Soft Drink Consumption. Estimate the following multiple regression models (remember that all of your independent variables will have to be in adjacent columns in Excel). Look at each set of results critically and consider how you would interpret the strengths and weaknesses of each model. Save your results from each model for use when completing the end-of-module assessment. C, the dependent variable, will always be “Consumption of Soft Drinks per Capita;” for independent variables, use the following specifications. (The notation f(X, Y, Z) means “a function of X, Y, Z; i.e., X, Y, and Z are your independent variables. Even though it isn’t listed, each model will include an intercept.) NOTE: when Excel reports a value like 2.4E-06, this is scientific notation for 2.4 * (10^-6), or 0.0000024.Model A: C = f(food services, dentists, physicians)
Model B: C = f(% obese, % smokers total)
Model C: C = f(% obese, % male smokers, % female smokers)
Model D: C = f(% obese, % smokers total, % male smokers)
Model E: C = f(mean annual temp, per capita income)
Model F: C = f(mean annual temp, per capita income, physicians)
Model G: C = f(mean annual temp, per capita income, dentists)
In model A, how much of the variation in soft drink consumption is explained by number of food service businesses, dentists, and physicians?
In model A, how would you interpret the coefficient for physicians?
a. When the number of physicians increases by 19.2%, the amount of soft drink consumption increases by 17.2%.
b. As the number of physicians per 100,000 people increases by 1, annual soft drink consumption increases by about 0.192 per year.
c. As the amount of soft drink consumption increases by 1, the amount of physicians per 100,000 people increases by 0.192.
d. As the number of physicians per 100,000 people increases by 0.192, the amount of soft drink consumption increases by 0.242.
In model A, the coefficient for number of food service businesses is statistically significant at the 5% level.
In models B through D, what seems to be the relationship between soft drink consumption and the percent who smoke?
a. As the % smokers rise, soft drink consumption increases, since all of the smoking coefficients in models B-D were positive.
b. It is difficult to describe the effect of smoking since the obese variable is insignificant in all models and thus tainting the validity of the results for the other variables.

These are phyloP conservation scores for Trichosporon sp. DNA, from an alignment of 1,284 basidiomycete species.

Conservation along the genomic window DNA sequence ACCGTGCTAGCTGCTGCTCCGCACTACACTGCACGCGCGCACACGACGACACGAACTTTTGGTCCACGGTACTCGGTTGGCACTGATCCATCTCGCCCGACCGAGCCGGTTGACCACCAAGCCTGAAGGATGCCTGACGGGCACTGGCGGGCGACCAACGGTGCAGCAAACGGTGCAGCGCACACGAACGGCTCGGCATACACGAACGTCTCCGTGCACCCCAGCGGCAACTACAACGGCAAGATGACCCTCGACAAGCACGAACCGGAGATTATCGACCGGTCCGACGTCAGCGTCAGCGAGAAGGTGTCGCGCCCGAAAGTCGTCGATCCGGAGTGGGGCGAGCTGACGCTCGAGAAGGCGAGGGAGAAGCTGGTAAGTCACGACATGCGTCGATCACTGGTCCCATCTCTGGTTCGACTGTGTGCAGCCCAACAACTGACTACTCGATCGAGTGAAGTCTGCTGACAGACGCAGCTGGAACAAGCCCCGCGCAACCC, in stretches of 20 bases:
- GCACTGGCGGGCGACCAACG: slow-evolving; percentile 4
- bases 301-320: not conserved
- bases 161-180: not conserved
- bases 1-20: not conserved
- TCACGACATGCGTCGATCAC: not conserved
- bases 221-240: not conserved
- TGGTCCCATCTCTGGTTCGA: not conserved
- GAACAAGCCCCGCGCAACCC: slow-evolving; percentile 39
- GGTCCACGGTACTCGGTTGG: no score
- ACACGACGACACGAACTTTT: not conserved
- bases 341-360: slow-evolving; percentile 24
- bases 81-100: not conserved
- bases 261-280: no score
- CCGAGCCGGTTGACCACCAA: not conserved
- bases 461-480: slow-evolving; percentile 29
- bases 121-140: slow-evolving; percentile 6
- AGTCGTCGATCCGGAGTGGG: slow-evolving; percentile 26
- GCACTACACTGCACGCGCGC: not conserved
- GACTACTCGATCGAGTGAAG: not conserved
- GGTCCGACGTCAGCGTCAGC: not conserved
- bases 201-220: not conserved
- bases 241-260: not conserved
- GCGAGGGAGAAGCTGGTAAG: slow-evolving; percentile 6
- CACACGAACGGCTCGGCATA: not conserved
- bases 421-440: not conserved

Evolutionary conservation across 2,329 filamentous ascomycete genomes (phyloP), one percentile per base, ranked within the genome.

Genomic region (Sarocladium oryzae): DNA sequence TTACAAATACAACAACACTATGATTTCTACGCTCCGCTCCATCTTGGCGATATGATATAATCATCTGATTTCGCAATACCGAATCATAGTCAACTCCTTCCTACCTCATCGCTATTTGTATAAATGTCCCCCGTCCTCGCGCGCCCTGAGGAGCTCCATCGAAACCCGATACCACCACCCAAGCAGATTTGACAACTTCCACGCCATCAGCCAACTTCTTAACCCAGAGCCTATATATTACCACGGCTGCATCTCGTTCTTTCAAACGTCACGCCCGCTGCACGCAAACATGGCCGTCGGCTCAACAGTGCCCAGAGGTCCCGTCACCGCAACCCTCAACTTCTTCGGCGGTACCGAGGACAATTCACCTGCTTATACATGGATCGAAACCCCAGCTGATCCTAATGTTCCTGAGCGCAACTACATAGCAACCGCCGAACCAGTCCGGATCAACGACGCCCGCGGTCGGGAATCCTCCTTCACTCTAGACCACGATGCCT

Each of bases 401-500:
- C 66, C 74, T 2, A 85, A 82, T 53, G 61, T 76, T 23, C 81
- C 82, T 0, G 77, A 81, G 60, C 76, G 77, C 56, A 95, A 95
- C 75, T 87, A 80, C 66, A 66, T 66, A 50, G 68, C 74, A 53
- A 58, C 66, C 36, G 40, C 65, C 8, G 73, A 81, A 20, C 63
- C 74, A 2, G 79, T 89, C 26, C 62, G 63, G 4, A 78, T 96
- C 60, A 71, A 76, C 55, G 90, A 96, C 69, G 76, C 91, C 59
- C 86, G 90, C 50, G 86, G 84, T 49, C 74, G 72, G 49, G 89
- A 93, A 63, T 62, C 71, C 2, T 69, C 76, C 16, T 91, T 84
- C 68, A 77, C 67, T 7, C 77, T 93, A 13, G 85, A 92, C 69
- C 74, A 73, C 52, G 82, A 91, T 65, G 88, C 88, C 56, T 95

c. It doesn’t appear that smokers (in total) is significant in model B, but separating male vs. female (in models C & D) shows that male smokers do have a significant positive effect on soft drink consumption.
d. It is difficult to draw any conclusions about male smokers because the male smoker variables were all insignificant (at the 10% level) in all models.
A state that currently has 23.5% obese adults also currently has 20% of its population who smoke (total, both male and female). The state is considering a major initiative to reduce its smoking population to 15%. If it is successful, this will also cause soft drink consumption to fall from about 160 drinks annually to about Answer drinks annually (round to nearest whole number, no decimals).
a. is shown to be positive with a relatively high degree of confidence (better than 10% significance).
b. is unimportant since, even though it was statistically significant, its coefficient estimate was always smaller in absolute value than the intercept.
c. is difficult to interpret because the smoker variables occasionally have a higher level of significance in some models than the obese variable.
d. cannot be reliably estimated since the coefficients always exceed the 10% significance level.
Of all the variables in models E through G, mean annual temperature is the only one that is statistically significant (at the 10% level).
In model A, it was seen that the dentist variable was negative and significant. In model E, the dentist variable is
a. still has a negative coefficient but is insignificant (at the 10% level).
b. even more significant since the p-value increases.
c. more important since its coefficient is less negatively related to soft drink consumption.
d. is still significant but now has a positive coefficient.
While insignificant in model A, the physicians variable is significant (at the 10% level) in model F.